3 comments on “How to boost corporate Japan: Stop speaking Japanese 三木谷浩史 (H. Mikitani, CEO of Rakuten)

  1. The future of Japan
    The Japan syndrome
    The biggest lesson the country may yet teach the world is about the growth-sapping effects of ageing
    “There are ways to overcome these hurdles—ways that would not only ensure living standards do not slip but also make for a more vibrant, inclusive economy. At present, for instance, 62% of working women quit their jobs after having their first child; less discrimination against them in the workplace would encourage them to go on working.
    Retired people could be coaxed back to work, especially if they could claim their pensions while working. More immigration could help Japan maintain an innovative streak that it risks losing as its workers age.
    The hardest task will be to raise Japan’s productivity to offset the looming manpower shortage.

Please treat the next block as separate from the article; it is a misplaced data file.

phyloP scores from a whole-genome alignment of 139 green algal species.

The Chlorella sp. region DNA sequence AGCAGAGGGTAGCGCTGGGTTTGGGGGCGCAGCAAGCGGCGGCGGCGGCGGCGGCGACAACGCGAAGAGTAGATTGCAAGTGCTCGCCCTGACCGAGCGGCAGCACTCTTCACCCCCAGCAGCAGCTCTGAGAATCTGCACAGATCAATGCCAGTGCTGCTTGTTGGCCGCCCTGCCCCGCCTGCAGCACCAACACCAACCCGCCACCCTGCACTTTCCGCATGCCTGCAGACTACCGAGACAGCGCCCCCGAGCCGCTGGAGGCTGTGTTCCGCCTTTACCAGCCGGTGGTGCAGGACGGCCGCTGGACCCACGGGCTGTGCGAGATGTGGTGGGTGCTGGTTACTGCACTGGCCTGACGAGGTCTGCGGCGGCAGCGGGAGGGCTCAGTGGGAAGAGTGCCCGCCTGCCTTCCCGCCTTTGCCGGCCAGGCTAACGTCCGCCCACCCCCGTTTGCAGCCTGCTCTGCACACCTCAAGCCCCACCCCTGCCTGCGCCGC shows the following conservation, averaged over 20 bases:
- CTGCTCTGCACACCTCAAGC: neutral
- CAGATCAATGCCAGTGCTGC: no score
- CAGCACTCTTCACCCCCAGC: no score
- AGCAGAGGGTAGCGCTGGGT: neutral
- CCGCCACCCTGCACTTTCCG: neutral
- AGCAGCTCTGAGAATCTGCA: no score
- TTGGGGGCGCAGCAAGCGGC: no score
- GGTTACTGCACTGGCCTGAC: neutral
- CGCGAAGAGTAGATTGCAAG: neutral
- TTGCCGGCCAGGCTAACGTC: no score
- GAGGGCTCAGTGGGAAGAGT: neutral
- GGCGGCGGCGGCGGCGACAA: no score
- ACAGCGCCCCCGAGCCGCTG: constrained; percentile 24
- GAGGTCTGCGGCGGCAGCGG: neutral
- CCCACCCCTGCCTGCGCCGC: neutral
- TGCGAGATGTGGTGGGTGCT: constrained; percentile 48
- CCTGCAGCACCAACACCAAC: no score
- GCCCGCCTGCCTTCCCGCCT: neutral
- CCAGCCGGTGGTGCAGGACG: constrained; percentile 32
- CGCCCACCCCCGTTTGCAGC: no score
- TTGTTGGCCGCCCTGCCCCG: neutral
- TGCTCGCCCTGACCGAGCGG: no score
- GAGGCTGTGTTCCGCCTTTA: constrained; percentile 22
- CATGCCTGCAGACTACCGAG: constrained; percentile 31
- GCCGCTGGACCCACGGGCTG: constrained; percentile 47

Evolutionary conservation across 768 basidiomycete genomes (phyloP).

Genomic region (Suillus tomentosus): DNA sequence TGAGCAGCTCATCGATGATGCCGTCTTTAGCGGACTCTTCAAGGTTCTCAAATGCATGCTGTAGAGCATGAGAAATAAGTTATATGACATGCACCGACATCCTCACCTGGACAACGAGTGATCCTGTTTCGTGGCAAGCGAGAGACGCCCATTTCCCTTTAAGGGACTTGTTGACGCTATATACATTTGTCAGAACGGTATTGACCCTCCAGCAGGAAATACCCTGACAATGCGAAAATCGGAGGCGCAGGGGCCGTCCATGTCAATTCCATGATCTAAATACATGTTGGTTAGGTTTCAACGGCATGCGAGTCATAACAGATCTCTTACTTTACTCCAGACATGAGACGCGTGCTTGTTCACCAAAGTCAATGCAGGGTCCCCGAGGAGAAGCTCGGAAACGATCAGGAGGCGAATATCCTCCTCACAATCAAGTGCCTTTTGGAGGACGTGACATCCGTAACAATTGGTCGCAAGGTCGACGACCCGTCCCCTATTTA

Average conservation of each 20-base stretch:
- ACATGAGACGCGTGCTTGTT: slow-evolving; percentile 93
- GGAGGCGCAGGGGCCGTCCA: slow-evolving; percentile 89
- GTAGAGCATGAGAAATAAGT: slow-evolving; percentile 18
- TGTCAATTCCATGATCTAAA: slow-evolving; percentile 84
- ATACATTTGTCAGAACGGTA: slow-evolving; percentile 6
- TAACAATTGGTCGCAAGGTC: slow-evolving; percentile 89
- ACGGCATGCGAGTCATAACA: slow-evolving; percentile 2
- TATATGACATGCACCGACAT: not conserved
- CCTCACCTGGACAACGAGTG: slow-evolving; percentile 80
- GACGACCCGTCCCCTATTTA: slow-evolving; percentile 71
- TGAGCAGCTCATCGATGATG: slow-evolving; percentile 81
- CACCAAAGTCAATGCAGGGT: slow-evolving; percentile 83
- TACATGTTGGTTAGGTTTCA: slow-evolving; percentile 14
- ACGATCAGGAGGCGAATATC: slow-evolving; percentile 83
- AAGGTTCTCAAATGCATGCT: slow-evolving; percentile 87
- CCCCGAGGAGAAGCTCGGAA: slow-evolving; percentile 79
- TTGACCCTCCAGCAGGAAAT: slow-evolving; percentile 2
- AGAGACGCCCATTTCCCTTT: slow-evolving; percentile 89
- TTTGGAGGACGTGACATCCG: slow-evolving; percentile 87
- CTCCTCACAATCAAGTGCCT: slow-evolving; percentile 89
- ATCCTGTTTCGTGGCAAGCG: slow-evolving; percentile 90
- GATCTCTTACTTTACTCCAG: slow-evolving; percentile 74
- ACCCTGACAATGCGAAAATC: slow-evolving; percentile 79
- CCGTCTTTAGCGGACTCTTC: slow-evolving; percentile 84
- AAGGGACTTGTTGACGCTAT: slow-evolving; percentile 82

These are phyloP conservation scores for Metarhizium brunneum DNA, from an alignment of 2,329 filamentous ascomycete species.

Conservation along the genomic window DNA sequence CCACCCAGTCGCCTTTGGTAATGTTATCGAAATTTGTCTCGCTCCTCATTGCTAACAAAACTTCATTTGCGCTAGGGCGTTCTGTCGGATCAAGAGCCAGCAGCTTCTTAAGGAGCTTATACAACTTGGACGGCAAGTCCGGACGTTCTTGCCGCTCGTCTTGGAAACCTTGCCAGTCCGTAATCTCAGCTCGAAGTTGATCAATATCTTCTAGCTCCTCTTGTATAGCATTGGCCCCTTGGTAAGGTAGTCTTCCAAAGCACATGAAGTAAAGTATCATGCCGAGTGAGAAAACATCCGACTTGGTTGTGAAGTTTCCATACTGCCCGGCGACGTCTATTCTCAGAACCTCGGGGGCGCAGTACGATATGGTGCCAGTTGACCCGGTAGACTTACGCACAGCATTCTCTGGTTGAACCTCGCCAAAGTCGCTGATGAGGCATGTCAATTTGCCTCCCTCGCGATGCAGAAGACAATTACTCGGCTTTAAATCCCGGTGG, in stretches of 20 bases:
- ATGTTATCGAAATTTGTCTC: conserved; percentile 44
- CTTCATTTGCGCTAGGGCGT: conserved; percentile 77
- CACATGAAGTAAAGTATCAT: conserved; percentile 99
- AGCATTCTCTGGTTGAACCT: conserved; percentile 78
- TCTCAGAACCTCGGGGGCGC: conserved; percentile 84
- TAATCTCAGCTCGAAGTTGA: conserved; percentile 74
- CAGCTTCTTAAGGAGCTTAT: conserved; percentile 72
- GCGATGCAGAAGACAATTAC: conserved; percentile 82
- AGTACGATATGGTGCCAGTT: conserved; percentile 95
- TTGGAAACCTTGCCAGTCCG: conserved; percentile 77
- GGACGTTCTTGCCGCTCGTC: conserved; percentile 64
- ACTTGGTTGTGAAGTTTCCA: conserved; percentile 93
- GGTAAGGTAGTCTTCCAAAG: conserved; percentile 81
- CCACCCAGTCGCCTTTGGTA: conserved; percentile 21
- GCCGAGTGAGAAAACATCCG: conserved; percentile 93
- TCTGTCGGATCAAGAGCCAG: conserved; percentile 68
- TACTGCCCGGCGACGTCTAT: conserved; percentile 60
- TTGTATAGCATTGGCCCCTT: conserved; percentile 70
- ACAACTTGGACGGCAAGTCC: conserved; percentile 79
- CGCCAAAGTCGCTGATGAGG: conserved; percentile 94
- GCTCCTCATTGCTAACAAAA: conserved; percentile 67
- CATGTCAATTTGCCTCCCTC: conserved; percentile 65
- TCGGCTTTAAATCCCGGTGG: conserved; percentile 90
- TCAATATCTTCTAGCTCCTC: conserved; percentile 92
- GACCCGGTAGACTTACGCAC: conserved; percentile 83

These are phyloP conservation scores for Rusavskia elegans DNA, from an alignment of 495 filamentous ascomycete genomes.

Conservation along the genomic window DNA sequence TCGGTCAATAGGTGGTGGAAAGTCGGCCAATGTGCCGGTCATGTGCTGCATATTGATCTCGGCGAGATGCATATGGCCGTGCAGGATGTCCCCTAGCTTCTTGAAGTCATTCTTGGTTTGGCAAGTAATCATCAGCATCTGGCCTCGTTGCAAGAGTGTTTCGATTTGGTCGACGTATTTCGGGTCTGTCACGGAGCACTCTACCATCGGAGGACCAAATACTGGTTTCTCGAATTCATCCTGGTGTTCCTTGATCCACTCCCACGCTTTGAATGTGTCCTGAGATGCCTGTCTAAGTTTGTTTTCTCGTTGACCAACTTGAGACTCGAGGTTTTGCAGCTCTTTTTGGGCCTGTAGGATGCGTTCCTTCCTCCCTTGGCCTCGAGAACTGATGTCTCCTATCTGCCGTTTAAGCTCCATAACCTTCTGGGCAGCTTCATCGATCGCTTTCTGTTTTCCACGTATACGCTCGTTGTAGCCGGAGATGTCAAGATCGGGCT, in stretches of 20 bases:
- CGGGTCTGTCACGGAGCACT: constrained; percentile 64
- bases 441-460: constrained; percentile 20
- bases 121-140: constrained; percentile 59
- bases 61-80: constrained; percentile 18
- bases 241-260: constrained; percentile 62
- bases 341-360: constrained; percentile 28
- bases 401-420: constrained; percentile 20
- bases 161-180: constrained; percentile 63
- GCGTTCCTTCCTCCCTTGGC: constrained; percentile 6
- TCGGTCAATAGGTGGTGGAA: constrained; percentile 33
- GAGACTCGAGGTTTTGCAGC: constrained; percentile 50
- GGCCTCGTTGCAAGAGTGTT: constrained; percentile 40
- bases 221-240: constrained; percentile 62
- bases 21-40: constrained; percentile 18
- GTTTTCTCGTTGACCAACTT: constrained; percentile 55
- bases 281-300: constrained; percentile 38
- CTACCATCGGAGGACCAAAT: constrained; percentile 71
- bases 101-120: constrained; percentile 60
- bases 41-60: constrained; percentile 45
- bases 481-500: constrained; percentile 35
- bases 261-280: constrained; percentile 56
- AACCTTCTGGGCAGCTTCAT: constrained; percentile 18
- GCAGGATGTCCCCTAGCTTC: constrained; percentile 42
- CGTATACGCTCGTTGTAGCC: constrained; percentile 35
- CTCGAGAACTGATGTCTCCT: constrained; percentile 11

Deregulation would help, by making it easier to sell services (such as residential care) to the elderly, by freeing up finance to allow them to make better use of their savings, and by encouraging more competition in the domestic economy so that it can withstand the inevitable shocks to external trade.”

  2. Most of the countries are facing dreadful problems ahead. Some of both older and younger generations seem to blaming each other for the current economic debacles. None of simple minded comments and opinions seen in twitter or media reflect real problems.

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